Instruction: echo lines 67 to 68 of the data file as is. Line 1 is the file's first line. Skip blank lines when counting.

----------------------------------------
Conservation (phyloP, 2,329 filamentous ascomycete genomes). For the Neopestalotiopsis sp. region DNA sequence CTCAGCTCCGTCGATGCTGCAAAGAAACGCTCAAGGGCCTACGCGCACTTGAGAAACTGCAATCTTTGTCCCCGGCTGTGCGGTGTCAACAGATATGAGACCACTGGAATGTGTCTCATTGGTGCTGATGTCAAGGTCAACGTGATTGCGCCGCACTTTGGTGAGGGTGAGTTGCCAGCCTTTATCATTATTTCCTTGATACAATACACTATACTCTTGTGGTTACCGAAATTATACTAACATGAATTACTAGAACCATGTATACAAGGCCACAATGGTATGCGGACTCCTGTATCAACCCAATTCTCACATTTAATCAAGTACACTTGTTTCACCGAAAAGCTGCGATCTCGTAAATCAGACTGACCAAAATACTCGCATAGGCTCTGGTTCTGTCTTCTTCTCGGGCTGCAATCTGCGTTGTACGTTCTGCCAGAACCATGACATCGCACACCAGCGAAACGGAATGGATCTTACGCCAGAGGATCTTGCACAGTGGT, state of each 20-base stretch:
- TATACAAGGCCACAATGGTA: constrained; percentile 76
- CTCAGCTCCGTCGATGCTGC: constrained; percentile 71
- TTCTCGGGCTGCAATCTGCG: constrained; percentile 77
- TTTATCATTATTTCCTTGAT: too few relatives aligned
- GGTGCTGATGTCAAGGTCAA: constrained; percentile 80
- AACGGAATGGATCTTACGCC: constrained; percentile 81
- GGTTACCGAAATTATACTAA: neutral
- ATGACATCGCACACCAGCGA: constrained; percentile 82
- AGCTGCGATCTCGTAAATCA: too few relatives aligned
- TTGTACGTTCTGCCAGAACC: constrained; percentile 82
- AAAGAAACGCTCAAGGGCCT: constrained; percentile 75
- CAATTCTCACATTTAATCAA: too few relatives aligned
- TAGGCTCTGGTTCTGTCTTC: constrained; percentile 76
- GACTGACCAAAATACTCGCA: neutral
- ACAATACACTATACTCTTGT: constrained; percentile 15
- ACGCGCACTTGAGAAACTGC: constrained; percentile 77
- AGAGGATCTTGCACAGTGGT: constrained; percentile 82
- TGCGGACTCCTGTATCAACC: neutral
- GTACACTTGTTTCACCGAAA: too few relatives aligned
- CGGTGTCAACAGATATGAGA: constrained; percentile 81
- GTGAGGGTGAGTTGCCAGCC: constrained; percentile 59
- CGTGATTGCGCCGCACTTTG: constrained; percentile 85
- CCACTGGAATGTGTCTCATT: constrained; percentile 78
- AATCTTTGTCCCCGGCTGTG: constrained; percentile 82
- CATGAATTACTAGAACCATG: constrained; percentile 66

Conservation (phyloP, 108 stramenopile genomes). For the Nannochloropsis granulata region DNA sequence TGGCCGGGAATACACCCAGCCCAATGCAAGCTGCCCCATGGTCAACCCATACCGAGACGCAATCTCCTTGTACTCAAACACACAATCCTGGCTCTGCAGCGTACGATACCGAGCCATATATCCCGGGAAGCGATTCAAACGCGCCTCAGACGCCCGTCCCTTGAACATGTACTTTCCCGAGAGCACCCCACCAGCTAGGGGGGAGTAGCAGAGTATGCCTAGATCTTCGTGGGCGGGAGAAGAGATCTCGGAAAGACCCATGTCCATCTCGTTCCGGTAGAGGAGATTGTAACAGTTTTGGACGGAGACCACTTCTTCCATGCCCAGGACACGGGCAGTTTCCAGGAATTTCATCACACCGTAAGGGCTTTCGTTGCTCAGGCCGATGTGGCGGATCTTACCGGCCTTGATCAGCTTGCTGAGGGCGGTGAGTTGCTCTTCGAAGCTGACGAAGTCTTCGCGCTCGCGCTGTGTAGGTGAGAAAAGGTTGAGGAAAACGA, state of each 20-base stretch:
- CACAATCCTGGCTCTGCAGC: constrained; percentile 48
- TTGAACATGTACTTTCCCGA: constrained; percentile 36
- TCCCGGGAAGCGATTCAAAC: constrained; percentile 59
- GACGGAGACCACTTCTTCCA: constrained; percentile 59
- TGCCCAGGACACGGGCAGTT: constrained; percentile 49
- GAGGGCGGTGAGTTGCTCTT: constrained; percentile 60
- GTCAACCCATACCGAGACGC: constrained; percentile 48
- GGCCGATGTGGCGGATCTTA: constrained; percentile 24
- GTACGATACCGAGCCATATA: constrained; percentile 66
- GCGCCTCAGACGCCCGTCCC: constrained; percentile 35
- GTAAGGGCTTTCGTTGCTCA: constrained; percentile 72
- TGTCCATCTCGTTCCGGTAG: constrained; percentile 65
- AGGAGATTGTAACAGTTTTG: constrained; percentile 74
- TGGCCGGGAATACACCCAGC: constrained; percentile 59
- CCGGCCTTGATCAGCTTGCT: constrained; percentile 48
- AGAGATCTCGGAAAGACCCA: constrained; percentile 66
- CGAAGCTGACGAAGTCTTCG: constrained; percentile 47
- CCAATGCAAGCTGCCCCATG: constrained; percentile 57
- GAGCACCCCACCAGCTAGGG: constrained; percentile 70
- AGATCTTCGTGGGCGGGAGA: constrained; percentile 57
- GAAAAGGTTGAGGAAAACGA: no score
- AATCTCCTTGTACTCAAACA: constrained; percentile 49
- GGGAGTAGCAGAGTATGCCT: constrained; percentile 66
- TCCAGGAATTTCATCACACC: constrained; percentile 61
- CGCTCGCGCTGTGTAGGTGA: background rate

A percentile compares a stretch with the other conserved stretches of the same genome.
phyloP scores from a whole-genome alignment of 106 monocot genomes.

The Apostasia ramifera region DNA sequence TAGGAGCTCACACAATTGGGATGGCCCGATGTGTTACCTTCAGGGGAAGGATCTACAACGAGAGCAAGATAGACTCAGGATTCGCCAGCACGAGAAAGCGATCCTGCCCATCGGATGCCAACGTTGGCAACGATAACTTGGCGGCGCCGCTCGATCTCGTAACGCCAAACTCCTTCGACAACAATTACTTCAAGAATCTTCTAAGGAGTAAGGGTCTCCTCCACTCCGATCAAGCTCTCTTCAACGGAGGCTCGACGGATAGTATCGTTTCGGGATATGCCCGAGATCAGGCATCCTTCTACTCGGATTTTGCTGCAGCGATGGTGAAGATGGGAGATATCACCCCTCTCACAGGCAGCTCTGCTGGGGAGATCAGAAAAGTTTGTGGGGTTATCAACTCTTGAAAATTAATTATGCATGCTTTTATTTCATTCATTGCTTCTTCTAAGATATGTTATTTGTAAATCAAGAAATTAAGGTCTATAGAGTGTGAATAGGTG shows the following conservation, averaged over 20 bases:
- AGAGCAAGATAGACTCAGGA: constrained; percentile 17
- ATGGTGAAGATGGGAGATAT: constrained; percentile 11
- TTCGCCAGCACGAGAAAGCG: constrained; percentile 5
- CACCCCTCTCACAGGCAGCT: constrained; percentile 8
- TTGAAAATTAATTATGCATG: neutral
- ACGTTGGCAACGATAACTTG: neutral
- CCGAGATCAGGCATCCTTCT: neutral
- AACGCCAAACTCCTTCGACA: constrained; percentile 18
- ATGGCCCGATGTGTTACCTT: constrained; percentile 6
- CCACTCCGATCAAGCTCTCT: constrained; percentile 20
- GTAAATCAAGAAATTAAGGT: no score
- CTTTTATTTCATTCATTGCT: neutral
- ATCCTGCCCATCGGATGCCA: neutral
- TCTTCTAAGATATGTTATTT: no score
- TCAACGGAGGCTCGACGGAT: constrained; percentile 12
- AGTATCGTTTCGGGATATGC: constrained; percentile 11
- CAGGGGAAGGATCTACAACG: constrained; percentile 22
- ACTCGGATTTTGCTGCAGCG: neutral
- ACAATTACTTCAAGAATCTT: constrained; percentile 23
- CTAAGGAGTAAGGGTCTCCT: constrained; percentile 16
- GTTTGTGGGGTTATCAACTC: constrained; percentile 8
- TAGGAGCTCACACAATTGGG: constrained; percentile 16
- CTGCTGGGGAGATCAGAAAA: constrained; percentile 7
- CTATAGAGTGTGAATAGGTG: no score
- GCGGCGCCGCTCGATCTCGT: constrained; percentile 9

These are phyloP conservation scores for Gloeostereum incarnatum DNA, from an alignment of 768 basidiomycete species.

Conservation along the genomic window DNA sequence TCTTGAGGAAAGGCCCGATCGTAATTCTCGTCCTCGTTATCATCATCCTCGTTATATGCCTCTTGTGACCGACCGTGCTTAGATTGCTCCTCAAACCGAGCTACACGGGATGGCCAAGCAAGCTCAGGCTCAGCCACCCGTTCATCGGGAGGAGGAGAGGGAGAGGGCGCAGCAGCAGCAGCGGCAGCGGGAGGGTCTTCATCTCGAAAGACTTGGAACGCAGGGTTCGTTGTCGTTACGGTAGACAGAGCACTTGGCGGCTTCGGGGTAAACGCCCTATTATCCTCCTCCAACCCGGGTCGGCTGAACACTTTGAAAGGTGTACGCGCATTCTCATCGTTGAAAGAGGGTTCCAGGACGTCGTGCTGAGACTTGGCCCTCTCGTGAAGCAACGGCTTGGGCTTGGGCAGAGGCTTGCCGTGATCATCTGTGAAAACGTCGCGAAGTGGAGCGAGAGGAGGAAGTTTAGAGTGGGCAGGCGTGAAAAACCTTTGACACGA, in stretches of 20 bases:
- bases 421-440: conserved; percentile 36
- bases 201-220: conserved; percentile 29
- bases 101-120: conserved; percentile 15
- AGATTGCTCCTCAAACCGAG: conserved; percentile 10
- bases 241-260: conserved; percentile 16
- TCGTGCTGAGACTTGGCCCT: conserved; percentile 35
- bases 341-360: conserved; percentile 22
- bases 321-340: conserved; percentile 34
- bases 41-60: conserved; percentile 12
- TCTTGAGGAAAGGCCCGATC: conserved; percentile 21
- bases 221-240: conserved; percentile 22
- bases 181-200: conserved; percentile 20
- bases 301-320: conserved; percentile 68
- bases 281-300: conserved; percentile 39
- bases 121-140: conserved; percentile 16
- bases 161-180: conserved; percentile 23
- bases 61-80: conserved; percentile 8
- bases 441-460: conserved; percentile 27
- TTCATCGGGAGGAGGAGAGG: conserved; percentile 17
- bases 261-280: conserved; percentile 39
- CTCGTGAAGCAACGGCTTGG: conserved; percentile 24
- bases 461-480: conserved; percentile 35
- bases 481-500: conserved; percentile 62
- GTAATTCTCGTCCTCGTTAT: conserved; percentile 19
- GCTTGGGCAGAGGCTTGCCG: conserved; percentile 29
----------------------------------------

- CTTTTATTTCATTCATTGCT: neutral
- ATCCTGCCCATCGGATGCCA: neutral